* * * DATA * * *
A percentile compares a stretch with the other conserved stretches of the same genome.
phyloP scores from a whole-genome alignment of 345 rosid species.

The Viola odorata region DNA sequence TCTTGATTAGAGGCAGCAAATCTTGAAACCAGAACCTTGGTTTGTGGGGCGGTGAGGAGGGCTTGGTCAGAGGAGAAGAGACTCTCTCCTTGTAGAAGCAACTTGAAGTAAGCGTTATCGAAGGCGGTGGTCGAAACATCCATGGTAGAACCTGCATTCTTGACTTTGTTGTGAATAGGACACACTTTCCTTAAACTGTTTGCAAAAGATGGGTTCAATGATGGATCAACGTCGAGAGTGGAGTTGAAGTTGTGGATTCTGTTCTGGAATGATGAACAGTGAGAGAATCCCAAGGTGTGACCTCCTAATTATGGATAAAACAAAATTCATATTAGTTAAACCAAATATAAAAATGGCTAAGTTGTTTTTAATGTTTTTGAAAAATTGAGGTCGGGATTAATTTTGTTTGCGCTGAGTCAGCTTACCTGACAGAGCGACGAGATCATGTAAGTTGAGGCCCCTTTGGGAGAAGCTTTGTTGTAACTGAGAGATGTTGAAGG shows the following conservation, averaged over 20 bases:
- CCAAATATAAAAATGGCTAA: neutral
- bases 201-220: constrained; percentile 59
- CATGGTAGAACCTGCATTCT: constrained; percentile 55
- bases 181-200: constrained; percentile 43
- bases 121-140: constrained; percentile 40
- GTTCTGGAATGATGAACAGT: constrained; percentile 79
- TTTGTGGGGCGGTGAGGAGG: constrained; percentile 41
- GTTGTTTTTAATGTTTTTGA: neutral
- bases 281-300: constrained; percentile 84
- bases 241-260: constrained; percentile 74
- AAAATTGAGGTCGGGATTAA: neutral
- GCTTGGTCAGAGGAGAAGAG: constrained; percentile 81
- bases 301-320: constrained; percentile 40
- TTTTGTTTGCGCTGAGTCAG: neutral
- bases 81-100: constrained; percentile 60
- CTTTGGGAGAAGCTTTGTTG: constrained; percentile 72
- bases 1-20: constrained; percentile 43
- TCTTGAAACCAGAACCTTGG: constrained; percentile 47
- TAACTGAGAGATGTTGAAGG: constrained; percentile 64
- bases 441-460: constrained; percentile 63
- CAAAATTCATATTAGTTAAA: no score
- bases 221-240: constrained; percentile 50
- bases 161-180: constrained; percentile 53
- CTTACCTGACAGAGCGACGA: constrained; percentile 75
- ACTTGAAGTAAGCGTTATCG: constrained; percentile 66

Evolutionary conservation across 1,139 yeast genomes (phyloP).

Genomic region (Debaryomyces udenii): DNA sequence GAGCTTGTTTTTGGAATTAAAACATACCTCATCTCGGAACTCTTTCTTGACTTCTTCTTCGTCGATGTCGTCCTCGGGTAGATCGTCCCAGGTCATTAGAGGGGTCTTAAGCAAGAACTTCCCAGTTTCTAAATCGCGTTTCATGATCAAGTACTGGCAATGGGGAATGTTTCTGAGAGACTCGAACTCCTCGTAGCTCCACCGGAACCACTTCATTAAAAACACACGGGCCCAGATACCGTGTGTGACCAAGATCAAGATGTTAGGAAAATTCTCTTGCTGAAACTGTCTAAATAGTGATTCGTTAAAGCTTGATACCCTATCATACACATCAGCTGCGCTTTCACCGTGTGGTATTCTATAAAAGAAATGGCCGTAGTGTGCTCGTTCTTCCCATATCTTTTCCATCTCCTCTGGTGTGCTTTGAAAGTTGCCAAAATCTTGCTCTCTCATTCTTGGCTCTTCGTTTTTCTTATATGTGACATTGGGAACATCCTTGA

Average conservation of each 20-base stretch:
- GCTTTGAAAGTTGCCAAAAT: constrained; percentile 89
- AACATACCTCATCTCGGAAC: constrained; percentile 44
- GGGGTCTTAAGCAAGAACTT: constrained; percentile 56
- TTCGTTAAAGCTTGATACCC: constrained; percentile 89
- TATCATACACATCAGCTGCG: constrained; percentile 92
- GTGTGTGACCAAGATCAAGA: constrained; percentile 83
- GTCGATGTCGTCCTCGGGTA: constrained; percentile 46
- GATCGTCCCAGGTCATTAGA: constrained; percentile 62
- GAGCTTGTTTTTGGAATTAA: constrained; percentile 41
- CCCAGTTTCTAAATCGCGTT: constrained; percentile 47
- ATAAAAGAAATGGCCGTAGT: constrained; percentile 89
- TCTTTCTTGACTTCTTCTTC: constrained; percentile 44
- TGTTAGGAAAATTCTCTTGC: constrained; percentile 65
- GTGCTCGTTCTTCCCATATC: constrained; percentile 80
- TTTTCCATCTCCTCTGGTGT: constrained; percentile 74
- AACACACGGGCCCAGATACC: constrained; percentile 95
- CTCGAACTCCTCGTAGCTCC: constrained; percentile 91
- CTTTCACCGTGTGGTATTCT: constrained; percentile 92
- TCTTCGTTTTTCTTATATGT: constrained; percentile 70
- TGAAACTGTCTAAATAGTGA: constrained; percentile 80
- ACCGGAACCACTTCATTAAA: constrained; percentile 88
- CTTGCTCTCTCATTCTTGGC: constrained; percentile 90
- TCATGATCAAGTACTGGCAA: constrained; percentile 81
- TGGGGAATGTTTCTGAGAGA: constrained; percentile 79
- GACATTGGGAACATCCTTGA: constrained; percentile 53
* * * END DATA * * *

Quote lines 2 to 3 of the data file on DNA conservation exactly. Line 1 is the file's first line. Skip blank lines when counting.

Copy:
phyloP scores from a whole-genome alignment of 345 rosid species.

The Viola odorata region DNA sequence TCTTGATTAGAGGCAGCAAATCTTGAAACCAGAACCTTGGTTTGTGGGGCGGTGAGGAGGGCTTGGTCAGAGGAGAAGAGACTCTCTCCTTGTAGAAGCAACTTGAAGTAAGCGTTATCGAAGGCGGTGGTCGAAACATCCATGGTAGAACCTGCATTCTTGACTTTGTTGTGAATAGGACACACTTTCCTTAAACTGTTTGCAAAAGATGGGTTCAATGATGGATCAACGTCGAGAGTGGAGTTGAAGTTGTGGATTCTGTTCTGGAATGATGAACAGTGAGAGAATCCCAAGGTGTGACCTCCTAATTATGGATAAAACAAAATTCATATTAGTTAAACCAAATATAAAAATGGCTAAGTTGTTTTTAATGTTTTTGAAAAATTGAGGTCGGGATTAATTTTGTTTGCGCTGAGTCAGCTTACCTGACAGAGCGACGAGATCATGTAAGTTGAGGCCCCTTTGGGAGAAGCTTTGTTGTAACTGAGAGATGTTGAAGG shows the following conservation, averaged over 20 bases: